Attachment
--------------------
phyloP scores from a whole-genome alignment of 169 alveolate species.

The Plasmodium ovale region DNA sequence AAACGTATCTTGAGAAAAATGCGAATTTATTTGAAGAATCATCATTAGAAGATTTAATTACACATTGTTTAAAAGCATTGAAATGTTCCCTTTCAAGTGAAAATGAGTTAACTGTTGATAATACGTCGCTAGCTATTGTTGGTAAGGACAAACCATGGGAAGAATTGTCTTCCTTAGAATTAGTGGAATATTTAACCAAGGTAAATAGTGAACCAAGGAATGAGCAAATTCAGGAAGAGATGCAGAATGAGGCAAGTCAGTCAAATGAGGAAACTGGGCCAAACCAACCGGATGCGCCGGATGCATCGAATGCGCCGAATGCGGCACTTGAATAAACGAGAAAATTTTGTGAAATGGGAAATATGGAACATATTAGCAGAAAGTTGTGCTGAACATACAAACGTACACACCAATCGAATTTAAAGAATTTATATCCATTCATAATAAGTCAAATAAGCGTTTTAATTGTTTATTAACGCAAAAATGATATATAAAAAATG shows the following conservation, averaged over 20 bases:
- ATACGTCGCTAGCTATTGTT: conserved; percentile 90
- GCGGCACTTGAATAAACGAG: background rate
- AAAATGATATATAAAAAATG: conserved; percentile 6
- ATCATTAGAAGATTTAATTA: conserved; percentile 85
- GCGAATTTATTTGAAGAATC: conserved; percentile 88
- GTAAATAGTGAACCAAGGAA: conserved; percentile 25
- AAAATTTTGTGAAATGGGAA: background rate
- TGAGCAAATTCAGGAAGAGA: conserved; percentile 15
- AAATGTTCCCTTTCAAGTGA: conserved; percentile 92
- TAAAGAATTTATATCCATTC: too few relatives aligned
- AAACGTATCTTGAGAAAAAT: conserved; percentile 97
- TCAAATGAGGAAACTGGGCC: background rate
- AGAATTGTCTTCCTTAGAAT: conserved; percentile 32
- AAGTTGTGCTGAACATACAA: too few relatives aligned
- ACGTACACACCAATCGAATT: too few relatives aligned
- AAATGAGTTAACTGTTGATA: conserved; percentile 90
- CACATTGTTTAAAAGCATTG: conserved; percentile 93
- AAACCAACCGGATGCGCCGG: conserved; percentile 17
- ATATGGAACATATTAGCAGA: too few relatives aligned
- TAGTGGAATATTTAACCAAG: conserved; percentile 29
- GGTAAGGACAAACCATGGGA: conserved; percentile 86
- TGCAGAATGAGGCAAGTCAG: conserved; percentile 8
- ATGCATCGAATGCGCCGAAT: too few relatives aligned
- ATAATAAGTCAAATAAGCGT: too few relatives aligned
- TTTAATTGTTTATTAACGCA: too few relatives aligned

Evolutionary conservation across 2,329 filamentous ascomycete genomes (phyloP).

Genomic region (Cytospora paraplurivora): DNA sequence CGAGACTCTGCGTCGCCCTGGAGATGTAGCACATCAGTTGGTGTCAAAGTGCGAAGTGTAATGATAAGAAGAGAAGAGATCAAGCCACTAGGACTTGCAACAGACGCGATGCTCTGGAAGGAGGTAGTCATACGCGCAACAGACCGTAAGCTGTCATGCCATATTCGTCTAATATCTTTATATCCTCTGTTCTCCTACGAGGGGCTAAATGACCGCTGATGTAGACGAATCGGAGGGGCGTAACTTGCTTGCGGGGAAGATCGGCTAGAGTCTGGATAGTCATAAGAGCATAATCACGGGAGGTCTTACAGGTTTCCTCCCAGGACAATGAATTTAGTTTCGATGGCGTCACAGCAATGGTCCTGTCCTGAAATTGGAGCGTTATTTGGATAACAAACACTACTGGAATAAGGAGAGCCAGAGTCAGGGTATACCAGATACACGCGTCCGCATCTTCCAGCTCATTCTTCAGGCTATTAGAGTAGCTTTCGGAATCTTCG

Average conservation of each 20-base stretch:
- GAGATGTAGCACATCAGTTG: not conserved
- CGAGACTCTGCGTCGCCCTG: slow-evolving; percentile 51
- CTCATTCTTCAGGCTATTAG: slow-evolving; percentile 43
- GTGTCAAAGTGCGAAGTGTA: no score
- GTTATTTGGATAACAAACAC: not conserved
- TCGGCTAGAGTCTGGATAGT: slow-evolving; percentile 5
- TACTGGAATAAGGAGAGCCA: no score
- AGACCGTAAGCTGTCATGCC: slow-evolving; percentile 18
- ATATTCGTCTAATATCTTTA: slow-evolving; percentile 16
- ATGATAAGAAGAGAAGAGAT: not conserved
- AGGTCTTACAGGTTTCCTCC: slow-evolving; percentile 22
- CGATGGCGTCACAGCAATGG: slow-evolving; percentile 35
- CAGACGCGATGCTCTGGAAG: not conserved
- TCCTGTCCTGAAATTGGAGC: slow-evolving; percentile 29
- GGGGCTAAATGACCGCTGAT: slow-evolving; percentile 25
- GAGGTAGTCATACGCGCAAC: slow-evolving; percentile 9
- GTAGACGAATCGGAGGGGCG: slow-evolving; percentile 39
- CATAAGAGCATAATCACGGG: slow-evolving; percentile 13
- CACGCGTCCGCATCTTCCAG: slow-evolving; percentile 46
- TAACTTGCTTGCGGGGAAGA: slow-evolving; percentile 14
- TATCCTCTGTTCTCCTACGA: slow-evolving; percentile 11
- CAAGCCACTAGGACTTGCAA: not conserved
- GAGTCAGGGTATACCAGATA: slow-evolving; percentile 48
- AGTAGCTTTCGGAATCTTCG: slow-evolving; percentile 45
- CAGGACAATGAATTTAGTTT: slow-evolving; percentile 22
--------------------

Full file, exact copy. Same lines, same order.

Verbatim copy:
phyloP scores from a whole-genome alignment of 169 alveolate species.

The Plasmodium ovale region DNA sequence AAACGTATCTTGAGAAAAATGCGAATTTATTTGAAGAATCATCATTAGAAGATTTAATTACACATTGTTTAAAAGCATTGAAATGTTCCCTTTCAAGTGAAAATGAGTTAACTGTTGATAATACGTCGCTAGCTATTGTTGGTAAGGACAAACCATGGGAAGAATTGTCTTCCTTAGAATTAGTGGAATATTTAACCAAGGTAAATAGTGAACCAAGGAATGAGCAAATTCAGGAAGAGATGCAGAATGAGGCAAGTCAGTCAAATGAGGAAACTGGGCCAAACCAACCGGATGCGCCGGATGCATCGAATGCGCCGAATGCGGCACTTGAATAAACGAGAAAATTTTGTGAAATGGGAAATATGGAACATATTAGCAGAAAGTTGTGCTGAACATACAAACGTACACACCAATCGAATTTAAAGAATTTATATCCATTCATAATAAGTCAAATAAGCGTTTTAATTGTTTATTAACGCAAAAATGATATATAAAAAATG shows the following conservation, averaged over 20 bases:
- ATACGTCGCTAGCTATTGTT: conserved; percentile 90
- GCGGCACTTGAATAAACGAG: background rate
- AAAATGATATATAAAAAATG: conserved; percentile 6
- ATCATTAGAAGATTTAATTA: conserved; percentile 85
- GCGAATTTATTTGAAGAATC: conserved; percentile 88
- GTAAATAGTGAACCAAGGAA: conserved; percentile 25
- AAAATTTTGTGAAATGGGAA: background rate
- TGAGCAAATTCAGGAAGAGA: conserved; percentile 15
- AAATGTTCCCTTTCAAGTGA: conserved; percentile 92
- TAAAGAATTTATATCCATTC: too few relatives aligned
- AAACGTATCTTGAGAAAAAT: conserved; percentile 97
- TCAAATGAGGAAACTGGGCC: background rate
- AGAATTGTCTTCCTTAGAAT: conserved; percentile 32
- AAGTTGTGCTGAACATACAA: too few relatives aligned
- ACGTACACACCAATCGAATT: too few relatives aligned
- AAATGAGTTAACTGTTGATA: conserved; percentile 90
- CACATTGTTTAAAAGCATTG: conserved; percentile 93
- AAACCAACCGGATGCGCCGG: conserved; percentile 17
- ATATGGAACATATTAGCAGA: too few relatives aligned
- TAGTGGAATATTTAACCAAG: conserved; percentile 29
- GGTAAGGACAAACCATGGGA: conserved; percentile 86
- TGCAGAATGAGGCAAGTCAG: conserved; percentile 8
- ATGCATCGAATGCGCCGAAT: too few relatives aligned
- ATAATAAGTCAAATAAGCGT: too few relatives aligned
- TTTAATTGTTTATTAACGCA: too few relatives aligned

Evolutionary conservation across 2,329 filamentous ascomycete genomes (phyloP).

Genomic region (Cytospora paraplurivora): DNA sequence CGAGACTCTGCGTCGCCCTGGAGATGTAGCACATCAGTTGGTGTCAAAGTGCGAAGTGTAATGATAAGAAGAGAAGAGATCAAGCCACTAGGACTTGCAACAGACGCGATGCTCTGGAAGGAGGTAGTCATACGCGCAACAGACCGTAAGCTGTCATGCCATATTCGTCTAATATCTTTATATCCTCTGTTCTCCTACGAGGGGCTAAATGACCGCTGATGTAGACGAATCGGAGGGGCGTAACTTGCTTGCGGGGAAGATCGGCTAGAGTCTGGATAGTCATAAGAGCATAATCACGGGAGGTCTTACAGGTTTCCTCCCAGGACAATGAATTTAGTTTCGATGGCGTCACAGCAATGGTCCTGTCCTGAAATTGGAGCGTTATTTGGATAACAAACACTACTGGAATAAGGAGAGCCAGAGTCAGGGTATACCAGATACACGCGTCCGCATCTTCCAGCTCATTCTTCAGGCTATTAGAGTAGCTTTCGGAATCTTCG

Average conservation of each 20-base stretch:
- GAGATGTAGCACATCAGTTG: not conserved
- CGAGACTCTGCGTCGCCCTG: slow-evolving; percentile 51
- CTCATTCTTCAGGCTATTAG: slow-evolving; percentile 43
- GTGTCAAAGTGCGAAGTGTA: no score
- GTTATTTGGATAACAAACAC: not conserved
- TCGGCTAGAGTCTGGATAGT: slow-evolving; percentile 5
- TACTGGAATAAGGAGAGCCA: no score
- AGACCGTAAGCTGTCATGCC: slow-evolving; percentile 18
- ATATTCGTCTAATATCTTTA: slow-evolving; percentile 16
- ATGATAAGAAGAGAAGAGAT: not conserved
- AGGTCTTACAGGTTTCCTCC: slow-evolving; percentile 22
- CGATGGCGTCACAGCAATGG: slow-evolving; percentile 35
- CAGACGCGATGCTCTGGAAG: not conserved
- TCCTGTCCTGAAATTGGAGC: slow-evolving; percentile 29
- GGGGCTAAATGACCGCTGAT: slow-evolving; percentile 25
- GAGGTAGTCATACGCGCAAC: slow-evolving; percentile 9
- GTAGACGAATCGGAGGGGCG: slow-evolving; percentile 39
- CATAAGAGCATAATCACGGG: slow-evolving; percentile 13
- CACGCGTCCGCATCTTCCAG: slow-evolving; percentile 46
- TAACTTGCTTGCGGGGAAGA: slow-evolving; percentile 14
- TATCCTCTGTTCTCCTACGA: slow-evolving; percentile 11
- CAAGCCACTAGGACTTGCAA: not conserved
- GAGTCAGGGTATACCAGATA: slow-evolving; percentile 48
- AGTAGCTTTCGGAATCTTCG: slow-evolving; percentile 45
- CAGGACAATGAATTTAGTTT: slow-evolving; percentile 22